Indiana State University students react to Democratic student loan forgiveness proposals


The notion of ‘universal education’ or lack of student loan debt is popular among collegiate voters.

However some are wondering how Democratic officials plan to pay for tuition for those seeking higher education.

Electrical engineering student Jonathan Goodman works three jobs to pay for tuition at Indiana State University.

Senators Bernie Sanders and Elizabeth Warren are both creating proposals that would cancel student loan debt.

“You know having a bill like this go through would mean I could actually focus on my studies and purely my studies,” said Goodman.

According to Sanders, 45 million Americans will be relieved of the financial burden via his College for All Act.

This would cancel $1.6 trillion of debt and save the average borrower about $3,000 a year.

But seniors like Jordan Halsema are concerned about who will be paying for tuition.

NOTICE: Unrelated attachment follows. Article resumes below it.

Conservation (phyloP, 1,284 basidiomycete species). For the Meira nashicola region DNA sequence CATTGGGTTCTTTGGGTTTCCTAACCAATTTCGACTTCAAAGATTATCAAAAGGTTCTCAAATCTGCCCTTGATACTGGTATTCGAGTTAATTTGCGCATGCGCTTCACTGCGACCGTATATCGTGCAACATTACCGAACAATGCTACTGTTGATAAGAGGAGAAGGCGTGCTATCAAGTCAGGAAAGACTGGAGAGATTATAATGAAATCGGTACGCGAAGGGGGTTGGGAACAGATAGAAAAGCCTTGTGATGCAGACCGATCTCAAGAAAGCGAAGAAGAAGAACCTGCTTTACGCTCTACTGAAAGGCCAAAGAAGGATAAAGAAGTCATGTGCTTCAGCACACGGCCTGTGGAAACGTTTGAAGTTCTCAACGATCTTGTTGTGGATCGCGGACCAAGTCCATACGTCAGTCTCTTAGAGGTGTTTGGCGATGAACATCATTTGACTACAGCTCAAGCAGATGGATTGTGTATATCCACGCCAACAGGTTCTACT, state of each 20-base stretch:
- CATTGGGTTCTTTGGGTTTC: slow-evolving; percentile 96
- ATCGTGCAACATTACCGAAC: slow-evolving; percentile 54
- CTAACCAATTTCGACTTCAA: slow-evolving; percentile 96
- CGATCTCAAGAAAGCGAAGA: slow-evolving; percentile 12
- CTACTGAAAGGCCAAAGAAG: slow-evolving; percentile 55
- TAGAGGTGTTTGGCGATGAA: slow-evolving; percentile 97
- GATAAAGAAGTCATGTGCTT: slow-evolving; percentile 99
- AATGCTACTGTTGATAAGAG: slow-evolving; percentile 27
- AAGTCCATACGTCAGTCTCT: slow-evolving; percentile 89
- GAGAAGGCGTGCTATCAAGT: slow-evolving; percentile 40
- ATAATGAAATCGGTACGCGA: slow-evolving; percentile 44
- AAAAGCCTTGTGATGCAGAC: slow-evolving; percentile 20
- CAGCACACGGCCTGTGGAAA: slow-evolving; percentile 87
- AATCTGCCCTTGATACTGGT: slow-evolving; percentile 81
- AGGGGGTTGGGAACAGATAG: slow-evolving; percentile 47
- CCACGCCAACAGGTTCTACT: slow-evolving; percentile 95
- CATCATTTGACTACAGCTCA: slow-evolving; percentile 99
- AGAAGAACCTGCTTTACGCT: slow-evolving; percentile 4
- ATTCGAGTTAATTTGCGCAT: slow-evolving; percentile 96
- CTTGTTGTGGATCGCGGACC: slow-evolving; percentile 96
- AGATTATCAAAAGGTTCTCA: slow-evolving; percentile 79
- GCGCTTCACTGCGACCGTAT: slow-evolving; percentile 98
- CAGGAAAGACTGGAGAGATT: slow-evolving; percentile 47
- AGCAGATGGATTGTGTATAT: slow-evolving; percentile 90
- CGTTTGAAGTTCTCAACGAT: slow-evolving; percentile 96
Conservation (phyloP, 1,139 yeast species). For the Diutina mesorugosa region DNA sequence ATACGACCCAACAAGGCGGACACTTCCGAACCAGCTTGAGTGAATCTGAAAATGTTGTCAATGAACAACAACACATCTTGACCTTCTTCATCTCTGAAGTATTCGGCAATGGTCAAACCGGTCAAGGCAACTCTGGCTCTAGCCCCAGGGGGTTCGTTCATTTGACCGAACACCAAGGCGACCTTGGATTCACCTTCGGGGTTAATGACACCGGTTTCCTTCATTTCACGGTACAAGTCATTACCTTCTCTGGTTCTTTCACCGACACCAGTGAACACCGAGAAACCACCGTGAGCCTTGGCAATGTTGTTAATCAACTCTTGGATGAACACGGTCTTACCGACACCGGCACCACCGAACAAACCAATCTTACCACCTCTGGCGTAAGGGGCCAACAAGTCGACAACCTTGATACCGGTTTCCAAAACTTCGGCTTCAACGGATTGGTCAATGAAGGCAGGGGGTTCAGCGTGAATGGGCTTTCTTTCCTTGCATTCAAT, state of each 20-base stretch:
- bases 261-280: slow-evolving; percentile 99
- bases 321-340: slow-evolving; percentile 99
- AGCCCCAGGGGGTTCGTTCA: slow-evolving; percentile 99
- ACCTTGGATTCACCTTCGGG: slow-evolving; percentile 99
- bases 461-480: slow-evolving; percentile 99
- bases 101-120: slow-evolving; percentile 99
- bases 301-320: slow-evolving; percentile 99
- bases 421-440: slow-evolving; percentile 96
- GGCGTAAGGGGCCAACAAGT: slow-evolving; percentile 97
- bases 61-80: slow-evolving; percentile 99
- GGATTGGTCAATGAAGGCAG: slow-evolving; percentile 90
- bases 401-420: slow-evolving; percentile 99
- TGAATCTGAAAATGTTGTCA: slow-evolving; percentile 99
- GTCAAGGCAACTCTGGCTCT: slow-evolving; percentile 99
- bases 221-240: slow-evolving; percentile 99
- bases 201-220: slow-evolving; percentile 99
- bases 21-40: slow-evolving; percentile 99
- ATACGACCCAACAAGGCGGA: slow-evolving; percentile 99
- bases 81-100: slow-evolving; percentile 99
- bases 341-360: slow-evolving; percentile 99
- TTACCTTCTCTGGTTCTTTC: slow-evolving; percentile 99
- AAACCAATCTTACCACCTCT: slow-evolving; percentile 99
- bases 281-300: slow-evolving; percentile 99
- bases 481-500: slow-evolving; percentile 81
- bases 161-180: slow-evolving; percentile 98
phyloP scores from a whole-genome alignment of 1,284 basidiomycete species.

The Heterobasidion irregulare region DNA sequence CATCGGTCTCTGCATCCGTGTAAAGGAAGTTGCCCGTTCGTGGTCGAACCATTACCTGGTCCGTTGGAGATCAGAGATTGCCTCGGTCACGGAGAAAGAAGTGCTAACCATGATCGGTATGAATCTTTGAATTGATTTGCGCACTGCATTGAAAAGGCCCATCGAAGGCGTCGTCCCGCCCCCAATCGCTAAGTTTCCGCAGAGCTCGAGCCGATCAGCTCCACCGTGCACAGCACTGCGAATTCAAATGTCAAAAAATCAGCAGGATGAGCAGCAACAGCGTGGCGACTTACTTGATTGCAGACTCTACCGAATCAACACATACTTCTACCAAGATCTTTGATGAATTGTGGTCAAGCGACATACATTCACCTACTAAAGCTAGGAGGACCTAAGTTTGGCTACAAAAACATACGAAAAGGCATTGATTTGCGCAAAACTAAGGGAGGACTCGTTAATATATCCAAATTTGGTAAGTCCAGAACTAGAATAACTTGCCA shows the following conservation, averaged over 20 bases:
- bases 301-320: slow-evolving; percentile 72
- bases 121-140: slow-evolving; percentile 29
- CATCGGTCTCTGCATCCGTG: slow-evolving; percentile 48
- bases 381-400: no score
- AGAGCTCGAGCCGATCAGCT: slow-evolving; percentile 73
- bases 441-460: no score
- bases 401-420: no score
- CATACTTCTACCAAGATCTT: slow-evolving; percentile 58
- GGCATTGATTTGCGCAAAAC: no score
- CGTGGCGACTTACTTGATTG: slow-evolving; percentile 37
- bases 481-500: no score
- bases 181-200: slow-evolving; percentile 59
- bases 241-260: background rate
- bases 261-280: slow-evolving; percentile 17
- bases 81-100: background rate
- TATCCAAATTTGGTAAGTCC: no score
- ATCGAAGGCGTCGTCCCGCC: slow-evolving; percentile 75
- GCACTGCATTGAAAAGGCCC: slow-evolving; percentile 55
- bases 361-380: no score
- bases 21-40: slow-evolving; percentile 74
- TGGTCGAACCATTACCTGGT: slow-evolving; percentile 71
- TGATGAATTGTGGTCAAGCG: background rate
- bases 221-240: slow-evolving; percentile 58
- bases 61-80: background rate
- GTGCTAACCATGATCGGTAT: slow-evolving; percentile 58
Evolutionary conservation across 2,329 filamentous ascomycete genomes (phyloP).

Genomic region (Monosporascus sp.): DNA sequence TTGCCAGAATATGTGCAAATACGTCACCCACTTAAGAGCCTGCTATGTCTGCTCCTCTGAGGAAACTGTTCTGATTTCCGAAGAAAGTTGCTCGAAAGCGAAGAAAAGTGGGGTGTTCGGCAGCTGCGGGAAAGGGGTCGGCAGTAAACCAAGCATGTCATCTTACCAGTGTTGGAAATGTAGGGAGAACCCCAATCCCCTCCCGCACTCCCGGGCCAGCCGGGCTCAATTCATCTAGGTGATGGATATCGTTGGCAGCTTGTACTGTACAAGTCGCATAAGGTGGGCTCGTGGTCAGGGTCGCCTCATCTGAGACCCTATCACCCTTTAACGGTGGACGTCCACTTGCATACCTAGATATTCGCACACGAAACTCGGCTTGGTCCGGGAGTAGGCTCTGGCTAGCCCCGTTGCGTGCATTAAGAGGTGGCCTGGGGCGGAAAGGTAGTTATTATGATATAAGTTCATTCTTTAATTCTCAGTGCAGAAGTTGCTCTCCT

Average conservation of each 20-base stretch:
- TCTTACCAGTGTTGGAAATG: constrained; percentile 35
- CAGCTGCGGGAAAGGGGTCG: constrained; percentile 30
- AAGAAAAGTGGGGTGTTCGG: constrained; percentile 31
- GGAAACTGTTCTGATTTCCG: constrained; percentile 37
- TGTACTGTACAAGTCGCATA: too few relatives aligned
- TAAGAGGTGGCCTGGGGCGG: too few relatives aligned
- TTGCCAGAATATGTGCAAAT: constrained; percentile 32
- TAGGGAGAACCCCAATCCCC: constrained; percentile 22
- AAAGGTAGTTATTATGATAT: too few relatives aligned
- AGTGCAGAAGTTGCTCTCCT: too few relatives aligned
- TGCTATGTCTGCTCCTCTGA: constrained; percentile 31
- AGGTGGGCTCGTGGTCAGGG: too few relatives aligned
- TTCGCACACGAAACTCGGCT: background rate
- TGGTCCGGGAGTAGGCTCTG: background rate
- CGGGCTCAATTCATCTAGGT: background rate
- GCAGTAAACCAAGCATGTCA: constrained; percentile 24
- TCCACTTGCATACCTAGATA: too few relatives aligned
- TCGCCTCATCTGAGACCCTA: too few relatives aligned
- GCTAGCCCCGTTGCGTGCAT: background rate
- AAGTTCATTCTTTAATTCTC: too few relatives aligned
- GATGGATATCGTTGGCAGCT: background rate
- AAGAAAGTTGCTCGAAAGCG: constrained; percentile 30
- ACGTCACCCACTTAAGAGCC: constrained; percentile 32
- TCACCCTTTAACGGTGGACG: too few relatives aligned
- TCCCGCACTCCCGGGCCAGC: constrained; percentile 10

“I know somewhere somehow probably taxpayer money will have to go into that,” she explained. “Some sort of class rank.”

Warren’s plan proposes canceling amounts of debt depending on a household’s yearly income.

For those making less than $100,000 a year, $50,000 of student loan debt will be canceled according to Warren.

This would impact students and families who payed for tuition with Parent Plus loans.

“My parent had to help me get a loan because I myself couldn’t do that,” said Halsema.

Warren says those who make more than $250,000 a year will not be eligible for loan forgiveness, while Sanders is extending his College for All Act to everyone.

This week, Sanders filed his own plan, which includes taxing Wall Street earnings to pay for tuition for all.

His plan would work by placing a 0.5 percent tax on stock trades, a 0.1 percent fee on bond trades and a 0.005 percent fee on derivative trades.

The Associated Press said questions face both Sanders and Warren about how to pay for the debt elimination, plus their proposals for free tuition for all.

Editor’s Note: An earlier version of this story reported there was not a plan to pay for Sen. Sander’s proposal; however, he has released his plan on his website. The AP has reported questions remain about how to pay for this and for Sen. Warren’s plan.

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